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Schrems II: what might we expect on 16 July

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Thursday 16 July promises to be a red letter day in the data protection world, at least for those of us with an interest in international transfers of personal data.

This is when the Court of Justice of the European Union (CJEU) has said that it will announce its long awaited decision in the Schrems II case. Although many outcomes are possible the Court could potentially strike down the European Commission’s Standard Contractual Clauses (SCCs) as a valid basis for international data transfers from the EU as well as impacting on other transfer mechanisms, most notably the US Privacy Shield. Here we outline the background to the case, recap on what the Advocate General has said and consider the possible implications of the CJEU’s decision.

The Background

The case starts with Max Schrems, an Austrian privacy activist, who was, and still is, concerned about transfers of his personal data to the US by Facebook. His concerns stemmed from the revelations by Edward Snowden in 2013 of the mass surveillance of the communications of non-US persons by US public authorities. At that time Facebook was relying on the European Commission’s adequacy finding for the US Safe Harbor as the basis for its transfers of personal data to the US. Schrems’s complaint to the Irish Data Protection Commission (DPC) led to the European Commission’s adequacy finding being struck down by the CJEU in 2015, the demise of the Safe Harbor as a valid transfer mechanism and its eventual replacement by the US Privacy Shield. In the meantime, Facebook moved from relying on the Safe Harbor to using the SCCs as the basis for the relevant transfers of personal data to the US.

Schrems therefore reformulated his complaint to the Irish DPC on the basis that Facebook’s reliance on the SCCs did not provide adequate protection for his transferred personal data, or sufficiently safeguard his rights, because of the surveillance activities of the US public authorities. The DPC considered that it was not possible to adjudicate on this complaint unless the CJEU first examined the validity of the European Commission’s decision approving the SCCs. It therefore referred the matter to the Irish High Court. After considering the case the Irish Court referred 11 questions to the CJEU on which the CJEU is expected to pass judgment on 16 July. The questions are extensive. The answers potentially impact any international transfers that are reliant on the SCCs, not only those from the EU to the US. The questions also extend to the validity of the new EU-US Privacy Shield. Thus, they go well beyond Schrems’s original complaint which was confined to Facebook’s reliance on the SCCs for transfers of his personal data to the US. The CJEU is not obliged to answer all the questions put to it by the Irish High Court. It remains to be seen how far it will choose to do so.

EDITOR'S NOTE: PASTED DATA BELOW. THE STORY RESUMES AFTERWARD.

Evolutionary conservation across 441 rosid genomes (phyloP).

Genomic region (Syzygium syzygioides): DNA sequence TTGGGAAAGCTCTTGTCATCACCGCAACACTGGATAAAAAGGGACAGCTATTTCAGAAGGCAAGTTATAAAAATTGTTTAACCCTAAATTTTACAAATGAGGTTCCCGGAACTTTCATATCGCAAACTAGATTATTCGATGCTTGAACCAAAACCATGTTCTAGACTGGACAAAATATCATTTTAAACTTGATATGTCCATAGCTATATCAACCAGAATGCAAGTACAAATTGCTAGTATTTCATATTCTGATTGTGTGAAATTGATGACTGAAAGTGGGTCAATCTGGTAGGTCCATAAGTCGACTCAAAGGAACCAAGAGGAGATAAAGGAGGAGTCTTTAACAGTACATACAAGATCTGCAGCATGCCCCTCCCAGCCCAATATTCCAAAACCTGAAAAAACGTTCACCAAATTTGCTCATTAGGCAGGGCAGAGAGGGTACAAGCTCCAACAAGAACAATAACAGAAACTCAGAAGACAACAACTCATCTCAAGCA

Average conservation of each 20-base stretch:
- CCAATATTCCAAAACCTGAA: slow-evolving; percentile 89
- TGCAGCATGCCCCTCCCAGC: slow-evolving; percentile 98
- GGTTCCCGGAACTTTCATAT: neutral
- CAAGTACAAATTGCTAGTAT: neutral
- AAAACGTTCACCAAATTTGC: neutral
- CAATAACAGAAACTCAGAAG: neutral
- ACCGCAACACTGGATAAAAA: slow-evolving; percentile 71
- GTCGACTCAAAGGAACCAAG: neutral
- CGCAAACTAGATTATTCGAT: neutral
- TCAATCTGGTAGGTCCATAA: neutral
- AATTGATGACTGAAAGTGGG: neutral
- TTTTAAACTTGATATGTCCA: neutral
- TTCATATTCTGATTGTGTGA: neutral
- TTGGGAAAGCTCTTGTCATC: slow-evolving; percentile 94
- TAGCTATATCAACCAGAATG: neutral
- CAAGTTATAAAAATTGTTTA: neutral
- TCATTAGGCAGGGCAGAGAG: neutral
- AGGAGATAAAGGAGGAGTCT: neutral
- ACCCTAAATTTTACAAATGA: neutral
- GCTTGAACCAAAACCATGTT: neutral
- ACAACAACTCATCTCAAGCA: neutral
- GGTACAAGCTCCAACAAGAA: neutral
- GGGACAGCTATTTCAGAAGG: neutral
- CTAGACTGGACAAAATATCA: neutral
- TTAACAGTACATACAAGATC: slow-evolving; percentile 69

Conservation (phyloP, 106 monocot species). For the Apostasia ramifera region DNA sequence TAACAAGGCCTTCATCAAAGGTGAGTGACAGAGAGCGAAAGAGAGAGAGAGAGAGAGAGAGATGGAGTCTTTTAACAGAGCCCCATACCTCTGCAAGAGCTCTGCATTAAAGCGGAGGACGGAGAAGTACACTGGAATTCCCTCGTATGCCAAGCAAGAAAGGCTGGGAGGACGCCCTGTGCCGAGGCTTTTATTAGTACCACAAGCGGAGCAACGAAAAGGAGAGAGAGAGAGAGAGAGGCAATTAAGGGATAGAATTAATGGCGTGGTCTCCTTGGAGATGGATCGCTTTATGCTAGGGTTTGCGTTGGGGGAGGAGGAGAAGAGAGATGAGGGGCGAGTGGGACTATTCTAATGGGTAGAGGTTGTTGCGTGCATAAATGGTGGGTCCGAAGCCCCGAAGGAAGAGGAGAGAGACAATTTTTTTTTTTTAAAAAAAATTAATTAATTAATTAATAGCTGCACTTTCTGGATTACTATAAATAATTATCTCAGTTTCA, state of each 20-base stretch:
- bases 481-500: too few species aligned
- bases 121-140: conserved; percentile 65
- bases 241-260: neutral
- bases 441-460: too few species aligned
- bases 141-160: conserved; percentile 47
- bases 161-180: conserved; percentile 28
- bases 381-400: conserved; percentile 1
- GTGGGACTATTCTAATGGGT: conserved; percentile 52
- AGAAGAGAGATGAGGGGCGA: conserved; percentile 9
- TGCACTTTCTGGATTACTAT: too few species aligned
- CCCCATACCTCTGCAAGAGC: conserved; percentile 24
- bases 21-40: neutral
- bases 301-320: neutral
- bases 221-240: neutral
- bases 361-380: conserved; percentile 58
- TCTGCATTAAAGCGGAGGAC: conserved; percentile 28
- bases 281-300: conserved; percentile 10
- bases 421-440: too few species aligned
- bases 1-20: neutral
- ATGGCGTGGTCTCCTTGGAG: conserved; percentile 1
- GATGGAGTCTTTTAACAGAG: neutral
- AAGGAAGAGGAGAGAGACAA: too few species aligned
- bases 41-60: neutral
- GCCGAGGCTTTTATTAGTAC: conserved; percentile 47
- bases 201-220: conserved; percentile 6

The Advocate General’s Opinion

Around this time last year the CJEU held an oral hearing of the case. This was followed by the publication of an opinion by the Court’s Advocate General (AG) in December 2019. The AG’s opinion is not binding on the CJEU but will have been influential on the verdict that it is due to deliver. An AG’s opinion often gives a good indication of the direction that the CJEU will ultimately follow. It did so in relation to the original Schrems case striking down the Safe Harbor decision but has not always done so with other significant data protection cases, most notably the Google Spain case.

The AG’s opinion came as a relief to many in that he did not advocate invalidating the SCCs as a basis for international transfers. What the AG did say, however, was that there needs to be sound mechanisms to ensure that transfers based on the SCCs are suspended or prohibited where the terms of the SCCs are breached or are impossible to honour due to the surveillance activities of the public authorities in the destination country. There must be an obligation placed on data controllers and, where they fail to act, on data protection authorities to suspend or prohibit a transfer when, because of a conflict arising between the obligations arising under the SCCs and those imposed on the importer by the law of the destination country, the SCCs cannot be complied with. Essentially, for each specific transfer the exporter and importer must carry out an examination to determine whether the national legislation applicable to the importer prevents it from fulfilling the instructions it receives from the exporter and its obligations under the SCCs. The AG went on to discuss the nature of this examination which he suggested entails a consideration of all the circumstances characterising each transfer, including the nature of the data and whether they are sensitive, the mechanisms employed by the exporter and/or the importer to ensure their security, the nature and the purpose of the processing by the public authorities of the third country which the data will undergo, the details of such processing and the limitations and safeguards ensured by that third country.